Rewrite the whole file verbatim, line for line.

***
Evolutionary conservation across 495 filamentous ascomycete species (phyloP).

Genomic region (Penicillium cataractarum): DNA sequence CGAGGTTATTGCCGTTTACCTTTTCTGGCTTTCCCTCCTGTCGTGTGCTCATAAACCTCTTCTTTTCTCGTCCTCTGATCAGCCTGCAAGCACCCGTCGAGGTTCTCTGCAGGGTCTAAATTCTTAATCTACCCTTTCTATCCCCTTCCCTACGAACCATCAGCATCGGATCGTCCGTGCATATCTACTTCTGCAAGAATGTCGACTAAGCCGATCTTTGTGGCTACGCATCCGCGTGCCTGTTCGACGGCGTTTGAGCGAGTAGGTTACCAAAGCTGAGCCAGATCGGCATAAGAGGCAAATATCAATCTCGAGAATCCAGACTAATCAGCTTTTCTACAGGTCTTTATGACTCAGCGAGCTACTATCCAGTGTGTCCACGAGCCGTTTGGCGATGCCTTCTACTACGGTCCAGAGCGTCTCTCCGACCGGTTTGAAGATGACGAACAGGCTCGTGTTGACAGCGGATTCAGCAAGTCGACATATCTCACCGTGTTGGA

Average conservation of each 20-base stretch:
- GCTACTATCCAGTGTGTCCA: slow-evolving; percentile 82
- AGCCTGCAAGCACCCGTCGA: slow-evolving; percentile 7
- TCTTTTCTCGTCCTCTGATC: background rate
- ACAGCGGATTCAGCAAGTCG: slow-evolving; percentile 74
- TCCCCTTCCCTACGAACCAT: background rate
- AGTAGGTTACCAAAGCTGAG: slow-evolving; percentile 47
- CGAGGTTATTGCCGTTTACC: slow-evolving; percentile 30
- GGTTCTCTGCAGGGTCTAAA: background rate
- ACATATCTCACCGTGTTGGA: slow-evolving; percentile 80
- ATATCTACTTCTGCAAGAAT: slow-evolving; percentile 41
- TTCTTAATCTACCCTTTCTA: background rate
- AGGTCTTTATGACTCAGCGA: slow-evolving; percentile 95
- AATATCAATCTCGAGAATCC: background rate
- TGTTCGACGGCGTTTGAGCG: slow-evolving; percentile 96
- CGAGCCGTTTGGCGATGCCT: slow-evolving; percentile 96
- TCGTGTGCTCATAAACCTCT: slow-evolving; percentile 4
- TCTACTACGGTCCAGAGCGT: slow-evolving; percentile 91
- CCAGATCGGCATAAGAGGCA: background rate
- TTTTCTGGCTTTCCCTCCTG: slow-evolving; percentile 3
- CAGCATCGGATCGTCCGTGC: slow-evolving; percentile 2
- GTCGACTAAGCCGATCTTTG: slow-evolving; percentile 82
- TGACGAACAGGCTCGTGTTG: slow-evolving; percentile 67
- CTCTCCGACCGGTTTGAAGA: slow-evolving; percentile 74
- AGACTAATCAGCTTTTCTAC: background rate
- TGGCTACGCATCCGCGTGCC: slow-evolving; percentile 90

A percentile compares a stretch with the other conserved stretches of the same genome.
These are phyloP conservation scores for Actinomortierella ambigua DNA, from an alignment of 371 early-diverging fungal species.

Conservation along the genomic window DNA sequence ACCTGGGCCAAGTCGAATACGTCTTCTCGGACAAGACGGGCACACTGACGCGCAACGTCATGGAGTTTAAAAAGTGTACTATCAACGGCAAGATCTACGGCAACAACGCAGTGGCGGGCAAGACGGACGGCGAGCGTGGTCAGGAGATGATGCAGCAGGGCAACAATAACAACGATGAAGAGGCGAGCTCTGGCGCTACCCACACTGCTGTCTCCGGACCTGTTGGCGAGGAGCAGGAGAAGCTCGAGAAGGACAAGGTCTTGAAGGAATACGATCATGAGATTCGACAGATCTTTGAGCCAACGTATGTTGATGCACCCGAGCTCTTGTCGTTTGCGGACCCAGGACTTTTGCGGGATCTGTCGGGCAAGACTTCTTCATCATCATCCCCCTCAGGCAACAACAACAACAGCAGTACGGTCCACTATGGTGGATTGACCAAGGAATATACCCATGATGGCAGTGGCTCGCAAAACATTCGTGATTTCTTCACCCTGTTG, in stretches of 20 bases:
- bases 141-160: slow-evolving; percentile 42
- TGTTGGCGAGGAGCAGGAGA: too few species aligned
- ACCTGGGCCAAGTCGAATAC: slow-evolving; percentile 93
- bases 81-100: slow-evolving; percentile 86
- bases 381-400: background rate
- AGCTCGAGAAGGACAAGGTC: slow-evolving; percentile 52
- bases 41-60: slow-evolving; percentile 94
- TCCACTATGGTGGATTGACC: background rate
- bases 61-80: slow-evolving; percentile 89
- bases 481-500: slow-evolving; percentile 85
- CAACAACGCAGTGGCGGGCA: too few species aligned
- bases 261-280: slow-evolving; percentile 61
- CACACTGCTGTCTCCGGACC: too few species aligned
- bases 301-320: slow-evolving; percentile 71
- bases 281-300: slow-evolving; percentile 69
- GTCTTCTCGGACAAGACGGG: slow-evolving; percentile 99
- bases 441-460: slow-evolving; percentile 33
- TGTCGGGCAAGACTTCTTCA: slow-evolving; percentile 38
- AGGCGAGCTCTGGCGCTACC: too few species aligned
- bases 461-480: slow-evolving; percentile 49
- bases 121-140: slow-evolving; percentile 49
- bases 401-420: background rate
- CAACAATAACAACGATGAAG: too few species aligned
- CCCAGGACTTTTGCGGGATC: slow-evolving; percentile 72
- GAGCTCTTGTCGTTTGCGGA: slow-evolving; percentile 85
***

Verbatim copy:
Evolutionary conservation across 495 filamentous ascomycete species (phyloP).

Genomic region (Penicillium cataractarum): DNA sequence CGAGGTTATTGCCGTTTACCTTTTCTGGCTTTCCCTCCTGTCGTGTGCTCATAAACCTCTTCTTTTCTCGTCCTCTGATCAGCCTGCAAGCACCCGTCGAGGTTCTCTGCAGGGTCTAAATTCTTAATCTACCCTTTCTATCCCCTTCCCTACGAACCATCAGCATCGGATCGTCCGTGCATATCTACTTCTGCAAGAATGTCGACTAAGCCGATCTTTGTGGCTACGCATCCGCGTGCCTGTTCGACGGCGTTTGAGCGAGTAGGTTACCAAAGCTGAGCCAGATCGGCATAAGAGGCAAATATCAATCTCGAGAATCCAGACTAATCAGCTTTTCTACAGGTCTTTATGACTCAGCGAGCTACTATCCAGTGTGTCCACGAGCCGTTTGGCGATGCCTTCTACTACGGTCCAGAGCGTCTCTCCGACCGGTTTGAAGATGACGAACAGGCTCGTGTTGACAGCGGATTCAGCAAGTCGACATATCTCACCGTGTTGGA

Average conservation of each 20-base stretch:
- GCTACTATCCAGTGTGTCCA: slow-evolving; percentile 82
- AGCCTGCAAGCACCCGTCGA: slow-evolving; percentile 7
- TCTTTTCTCGTCCTCTGATC: background rate
- ACAGCGGATTCAGCAAGTCG: slow-evolving; percentile 74
- TCCCCTTCCCTACGAACCAT: background rate
- AGTAGGTTACCAAAGCTGAG: slow-evolving; percentile 47
- CGAGGTTATTGCCGTTTACC: slow-evolving; percentile 30
- GGTTCTCTGCAGGGTCTAAA: background rate
- ACATATCTCACCGTGTTGGA: slow-evolving; percentile 80
- ATATCTACTTCTGCAAGAAT: slow-evolving; percentile 41
- TTCTTAATCTACCCTTTCTA: background rate
- AGGTCTTTATGACTCAGCGA: slow-evolving; percentile 95
- AATATCAATCTCGAGAATCC: background rate
- TGTTCGACGGCGTTTGAGCG: slow-evolving; percentile 96
- CGAGCCGTTTGGCGATGCCT: slow-evolving; percentile 96
- TCGTGTGCTCATAAACCTCT: slow-evolving; percentile 4
- TCTACTACGGTCCAGAGCGT: slow-evolving; percentile 91
- CCAGATCGGCATAAGAGGCA: background rate
- TTTTCTGGCTTTCCCTCCTG: slow-evolving; percentile 3
- CAGCATCGGATCGTCCGTGC: slow-evolving; percentile 2
- GTCGACTAAGCCGATCTTTG: slow-evolving; percentile 82
- TGACGAACAGGCTCGTGTTG: slow-evolving; percentile 67
- CTCTCCGACCGGTTTGAAGA: slow-evolving; percentile 74
- AGACTAATCAGCTTTTCTAC: background rate
- TGGCTACGCATCCGCGTGCC: slow-evolving; percentile 90

A percentile compares a stretch with the other conserved stretches of the same genome.
These are phyloP conservation scores for Actinomortierella ambigua DNA, from an alignment of 371 early-diverging fungal species.

Conservation along the genomic window DNA sequence ACCTGGGCCAAGTCGAATACGTCTTCTCGGACAAGACGGGCACACTGACGCGCAACGTCATGGAGTTTAAAAAGTGTACTATCAACGGCAAGATCTACGGCAACAACGCAGTGGCGGGCAAGACGGACGGCGAGCGTGGTCAGGAGATGATGCAGCAGGGCAACAATAACAACGATGAAGAGGCGAGCTCTGGCGCTACCCACACTGCTGTCTCCGGACCTGTTGGCGAGGAGCAGGAGAAGCTCGAGAAGGACAAGGTCTTGAAGGAATACGATCATGAGATTCGACAGATCTTTGAGCCAACGTATGTTGATGCACCCGAGCTCTTGTCGTTTGCGGACCCAGGACTTTTGCGGGATCTGTCGGGCAAGACTTCTTCATCATCATCCCCCTCAGGCAACAACAACAACAGCAGTACGGTCCACTATGGTGGATTGACCAAGGAATATACCCATGATGGCAGTGGCTCGCAAAACATTCGTGATTTCTTCACCCTGTTG, in stretches of 20 bases:
- bases 141-160: slow-evolving; percentile 42
- TGTTGGCGAGGAGCAGGAGA: too few species aligned
- ACCTGGGCCAAGTCGAATAC: slow-evolving; percentile 93
- bases 81-100: slow-evolving; percentile 86
- bases 381-400: background rate
- AGCTCGAGAAGGACAAGGTC: slow-evolving; percentile 52
- bases 41-60: slow-evolving; percentile 94
- TCCACTATGGTGGATTGACC: background rate
- bases 61-80: slow-evolving; percentile 89
- bases 481-500: slow-evolving; percentile 85
- CAACAACGCAGTGGCGGGCA: too few species aligned
- bases 261-280: slow-evolving; percentile 61
- CACACTGCTGTCTCCGGACC: too few species aligned
- bases 301-320: slow-evolving; percentile 71
- bases 281-300: slow-evolving; percentile 69
- GTCTTCTCGGACAAGACGGG: slow-evolving; percentile 99
- bases 441-460: slow-evolving; percentile 33
- TGTCGGGCAAGACTTCTTCA: slow-evolving; percentile 38
- AGGCGAGCTCTGGCGCTACC: too few species aligned
- bases 461-480: slow-evolving; percentile 49
- bases 121-140: slow-evolving; percentile 49
- bases 401-420: background rate
- CAACAATAACAACGATGAAG: too few species aligned
- CCCAGGACTTTTGCGGGATC: slow-evolving; percentile 72
- GAGCTCTTGTCGTTTGCGGA: slow-evolving; percentile 85